If you recall from last month's article "Malicious Hackers and Spam, Part 1" (http://www.winnetmag.com/article/articleid/41094/41094.html), a client was having a backup problem and poor server performance. I discovered that a spammer was using the client's server to relay spam. Although the server wasn't an open relay, the spammer was somehow authenticating to the server to send messages. My first concern was to prevent the spammer from sending more messages. I disconnected the firewall from the Internet and deleted all the sessions. I tried to use the Exchange System Manager (ESM) to delete the messages from the queues, but the process was taking a long time. I stopped all the Exchange services, opened a command prompt, and deleted the messages from the directory D:\exchsrvr\mailroot\vsi 1\queue. Stopping the Exchange services greatly improved the server performance, but more than 10,000 messages were waiting in various queues, so even using the command prompt to delete the messages took more than an hour. I changed all the passwords for every user on the network. I also looked at the bad mail directory in D:\exchsrvr\mailroot\vsi 1\badmail. The directory contained so many messages that I couldn't even view the number of files in the directory. I used a command prompt to delete all the files, which took approximately 8 hours. I then created a rule on the firewall to deny traffic from the IP ranges from which the spam originated. After making these changes, I reconnected the firewall to the Internet and monitored the server. Fortunately, the spam connection didn't reappear. This particular network had a couple of remote sites running VPN tunnels. I had originally suggested that the client company use "mini" firewalls to protect the remote users and perform the VPN encryption, but the client decided to use mobile clients instead to save money. However, the spam incident convinced the client to purchase the firewalls to protect the remote connections. When I went to one of the remote sites to install the firewall, I discovered that intruders had hacked the remote machine. The machine had the following hacking programs installed:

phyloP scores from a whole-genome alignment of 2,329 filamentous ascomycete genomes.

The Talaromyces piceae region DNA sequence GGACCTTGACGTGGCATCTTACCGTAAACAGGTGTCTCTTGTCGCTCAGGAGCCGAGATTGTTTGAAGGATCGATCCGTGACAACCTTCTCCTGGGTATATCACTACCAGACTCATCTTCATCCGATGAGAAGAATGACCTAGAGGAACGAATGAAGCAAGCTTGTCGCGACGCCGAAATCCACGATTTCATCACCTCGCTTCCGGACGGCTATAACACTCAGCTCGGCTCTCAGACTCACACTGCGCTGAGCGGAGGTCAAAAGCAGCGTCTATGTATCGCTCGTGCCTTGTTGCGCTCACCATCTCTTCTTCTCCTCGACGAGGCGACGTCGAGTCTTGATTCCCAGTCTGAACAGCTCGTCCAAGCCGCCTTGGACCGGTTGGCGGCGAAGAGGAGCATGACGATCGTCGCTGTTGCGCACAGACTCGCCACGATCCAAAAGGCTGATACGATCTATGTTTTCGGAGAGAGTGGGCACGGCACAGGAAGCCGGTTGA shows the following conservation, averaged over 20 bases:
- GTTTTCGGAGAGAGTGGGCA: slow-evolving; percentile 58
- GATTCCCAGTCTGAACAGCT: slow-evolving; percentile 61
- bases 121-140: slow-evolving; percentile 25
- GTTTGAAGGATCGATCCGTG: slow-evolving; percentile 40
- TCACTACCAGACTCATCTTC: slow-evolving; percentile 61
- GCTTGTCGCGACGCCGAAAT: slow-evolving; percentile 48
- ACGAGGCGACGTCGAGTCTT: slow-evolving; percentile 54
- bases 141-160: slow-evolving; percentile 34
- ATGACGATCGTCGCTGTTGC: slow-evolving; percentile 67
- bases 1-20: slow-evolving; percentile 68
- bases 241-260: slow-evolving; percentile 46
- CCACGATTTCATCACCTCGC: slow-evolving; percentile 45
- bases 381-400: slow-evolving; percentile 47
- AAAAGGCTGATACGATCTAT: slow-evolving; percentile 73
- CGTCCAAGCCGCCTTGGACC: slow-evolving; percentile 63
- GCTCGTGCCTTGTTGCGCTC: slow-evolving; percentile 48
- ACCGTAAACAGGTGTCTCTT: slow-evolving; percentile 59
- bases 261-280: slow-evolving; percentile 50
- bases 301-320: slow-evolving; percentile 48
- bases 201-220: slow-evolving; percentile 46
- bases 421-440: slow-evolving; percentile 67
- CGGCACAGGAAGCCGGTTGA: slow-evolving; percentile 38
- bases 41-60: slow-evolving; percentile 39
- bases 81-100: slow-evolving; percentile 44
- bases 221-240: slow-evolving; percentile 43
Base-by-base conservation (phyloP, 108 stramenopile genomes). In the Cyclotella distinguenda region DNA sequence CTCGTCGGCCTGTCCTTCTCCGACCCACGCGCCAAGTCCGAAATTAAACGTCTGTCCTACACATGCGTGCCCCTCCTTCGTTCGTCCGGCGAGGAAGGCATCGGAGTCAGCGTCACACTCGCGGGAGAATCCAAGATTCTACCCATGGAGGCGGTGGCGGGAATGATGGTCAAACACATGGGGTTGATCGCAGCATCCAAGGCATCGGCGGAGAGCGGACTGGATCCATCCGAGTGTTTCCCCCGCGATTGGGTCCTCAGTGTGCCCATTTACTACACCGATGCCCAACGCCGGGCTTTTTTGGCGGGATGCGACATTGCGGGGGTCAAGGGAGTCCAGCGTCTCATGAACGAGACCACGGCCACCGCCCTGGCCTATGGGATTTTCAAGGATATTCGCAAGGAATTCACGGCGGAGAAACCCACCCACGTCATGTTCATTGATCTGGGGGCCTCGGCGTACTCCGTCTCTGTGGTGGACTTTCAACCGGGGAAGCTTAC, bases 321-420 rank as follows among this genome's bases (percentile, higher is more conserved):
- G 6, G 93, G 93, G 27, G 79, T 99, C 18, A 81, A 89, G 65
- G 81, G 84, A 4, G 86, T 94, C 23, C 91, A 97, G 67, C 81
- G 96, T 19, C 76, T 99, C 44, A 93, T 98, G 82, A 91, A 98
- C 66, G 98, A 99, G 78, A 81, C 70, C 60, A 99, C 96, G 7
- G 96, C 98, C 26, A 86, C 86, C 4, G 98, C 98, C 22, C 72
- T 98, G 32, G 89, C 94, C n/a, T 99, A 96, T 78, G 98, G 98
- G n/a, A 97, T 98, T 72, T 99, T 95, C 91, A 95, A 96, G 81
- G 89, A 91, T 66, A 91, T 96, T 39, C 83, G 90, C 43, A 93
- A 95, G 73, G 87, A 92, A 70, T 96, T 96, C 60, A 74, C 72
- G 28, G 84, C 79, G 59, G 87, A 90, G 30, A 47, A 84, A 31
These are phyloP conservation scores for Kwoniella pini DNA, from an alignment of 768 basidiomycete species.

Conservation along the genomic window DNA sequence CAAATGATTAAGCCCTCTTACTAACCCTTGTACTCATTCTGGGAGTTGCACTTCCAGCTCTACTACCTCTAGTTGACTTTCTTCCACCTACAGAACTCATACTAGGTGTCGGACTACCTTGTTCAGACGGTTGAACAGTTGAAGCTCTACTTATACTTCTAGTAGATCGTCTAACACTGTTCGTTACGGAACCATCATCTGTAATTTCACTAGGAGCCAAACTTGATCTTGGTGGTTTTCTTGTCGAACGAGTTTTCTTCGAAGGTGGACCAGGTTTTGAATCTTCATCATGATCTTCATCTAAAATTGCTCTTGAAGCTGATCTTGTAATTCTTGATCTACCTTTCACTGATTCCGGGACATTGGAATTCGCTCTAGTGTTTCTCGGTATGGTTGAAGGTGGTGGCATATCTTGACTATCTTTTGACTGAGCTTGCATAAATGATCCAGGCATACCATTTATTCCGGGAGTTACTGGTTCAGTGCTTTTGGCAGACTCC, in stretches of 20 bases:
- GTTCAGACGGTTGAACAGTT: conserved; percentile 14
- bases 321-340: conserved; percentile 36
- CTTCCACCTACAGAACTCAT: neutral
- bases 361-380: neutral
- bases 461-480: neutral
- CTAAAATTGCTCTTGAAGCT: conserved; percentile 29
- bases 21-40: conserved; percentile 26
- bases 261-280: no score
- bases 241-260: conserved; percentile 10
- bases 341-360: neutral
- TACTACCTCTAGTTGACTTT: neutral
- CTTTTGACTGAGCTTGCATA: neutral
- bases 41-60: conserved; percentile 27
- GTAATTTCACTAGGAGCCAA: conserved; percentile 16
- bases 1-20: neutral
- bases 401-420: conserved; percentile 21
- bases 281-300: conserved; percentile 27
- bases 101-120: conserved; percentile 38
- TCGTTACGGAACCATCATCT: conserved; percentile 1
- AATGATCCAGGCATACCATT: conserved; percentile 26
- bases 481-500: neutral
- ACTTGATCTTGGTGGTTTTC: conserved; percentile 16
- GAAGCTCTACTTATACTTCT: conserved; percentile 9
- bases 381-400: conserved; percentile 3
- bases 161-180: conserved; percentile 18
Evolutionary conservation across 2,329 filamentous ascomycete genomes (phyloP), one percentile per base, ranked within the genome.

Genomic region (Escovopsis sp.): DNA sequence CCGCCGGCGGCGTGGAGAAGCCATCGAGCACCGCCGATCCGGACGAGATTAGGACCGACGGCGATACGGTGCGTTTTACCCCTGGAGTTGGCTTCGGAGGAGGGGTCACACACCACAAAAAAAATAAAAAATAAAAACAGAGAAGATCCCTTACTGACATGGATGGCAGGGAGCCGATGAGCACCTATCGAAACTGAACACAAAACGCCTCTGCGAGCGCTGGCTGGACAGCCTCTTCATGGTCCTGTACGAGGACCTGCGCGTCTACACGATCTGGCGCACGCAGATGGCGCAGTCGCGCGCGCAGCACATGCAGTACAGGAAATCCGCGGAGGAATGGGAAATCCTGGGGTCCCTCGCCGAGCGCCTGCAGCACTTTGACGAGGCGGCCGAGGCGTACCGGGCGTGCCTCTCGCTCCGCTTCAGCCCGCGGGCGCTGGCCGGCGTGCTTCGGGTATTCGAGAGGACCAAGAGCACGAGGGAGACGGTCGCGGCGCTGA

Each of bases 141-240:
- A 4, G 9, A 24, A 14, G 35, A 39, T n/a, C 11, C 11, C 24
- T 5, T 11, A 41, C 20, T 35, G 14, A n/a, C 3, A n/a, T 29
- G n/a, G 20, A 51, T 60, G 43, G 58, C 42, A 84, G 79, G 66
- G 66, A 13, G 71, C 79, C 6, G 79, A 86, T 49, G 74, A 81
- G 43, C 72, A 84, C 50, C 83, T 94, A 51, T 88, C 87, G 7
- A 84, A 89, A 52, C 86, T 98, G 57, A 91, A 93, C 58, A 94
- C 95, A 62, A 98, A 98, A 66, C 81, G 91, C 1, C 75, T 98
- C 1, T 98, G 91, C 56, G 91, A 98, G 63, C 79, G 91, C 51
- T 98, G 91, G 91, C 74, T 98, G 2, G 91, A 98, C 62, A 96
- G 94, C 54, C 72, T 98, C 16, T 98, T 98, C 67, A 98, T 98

• Bat.mumu.A.worm

• Hacktool

• W32.valla.2048

• w32.HLLW.lovegate.J@mm

• Bat.Boohoo.worm

• MSBlast

This computer was left running all the time, with the tunnel active. It was just a matter of time before intruders attacked, which is why I always recommend that remote clients sit behind a firewall, especially if they use a broadband connection. If you must use a mobile VPN client, make sure that users turn off the computer when they're not using it and that they disable the tunnel if they don't need access to the corporate network. I rebuilt the workstation and placed the workstation behind a firewall. Whenever a computer is compromised, the only way to ensure that you've removed all the vulnerabilities is to format the hard disk and reinstall the OS. It's easy to overlook a hacker program and let the intruder regain control of the machine. By rebuilding the machine, you know you've removed all the hacker tools. When reinstalling the OS, don't forget the latest service pack and critical patches. Fortunately for this client, the intruder wanted to use the server only for spam; the intruder could have caused a lot more damage. My consulting firm has experienced a disturbing amount of hacking activity over the past few months. To keep your networks safe, make sure all your computers are up-to-date with the latest service packs and critical updates and that all your firewalls have the latest patches. If you have remote sites with mobile tunnels and broadband connections, consider installing a firewall, or at the very least, train users to turn off their computers when not in use. Also, make sure users know how to deactivate the tunnel when they're not connecting to the corporate network. The arms race has begun. This situation will get worse over time, not better. Make sure you have the proper countermeasures to protect your network.

Tip
Have you ever wondered where an IP address comes from? To determine the source, you can run a Tracert if the IP address is active. Another good resource for determining an IP address source is the Internet Assigned Numbers Authority (http://www.iana.org/ipaddress/ip-addresses.htm). This site contains links to worldwide sources that let you look up the ISP that has been assigned a block of IP addresses. This information is helpful when you're tracking down an IP address, in the event of a hack or other inappropriate use of the Internet. You need to take the IP address with a grain of salt because the hacker will often spoof the IP address of the attack or compromise a machine and launch the attack from an infected machine, but the source IP address is a good place to start.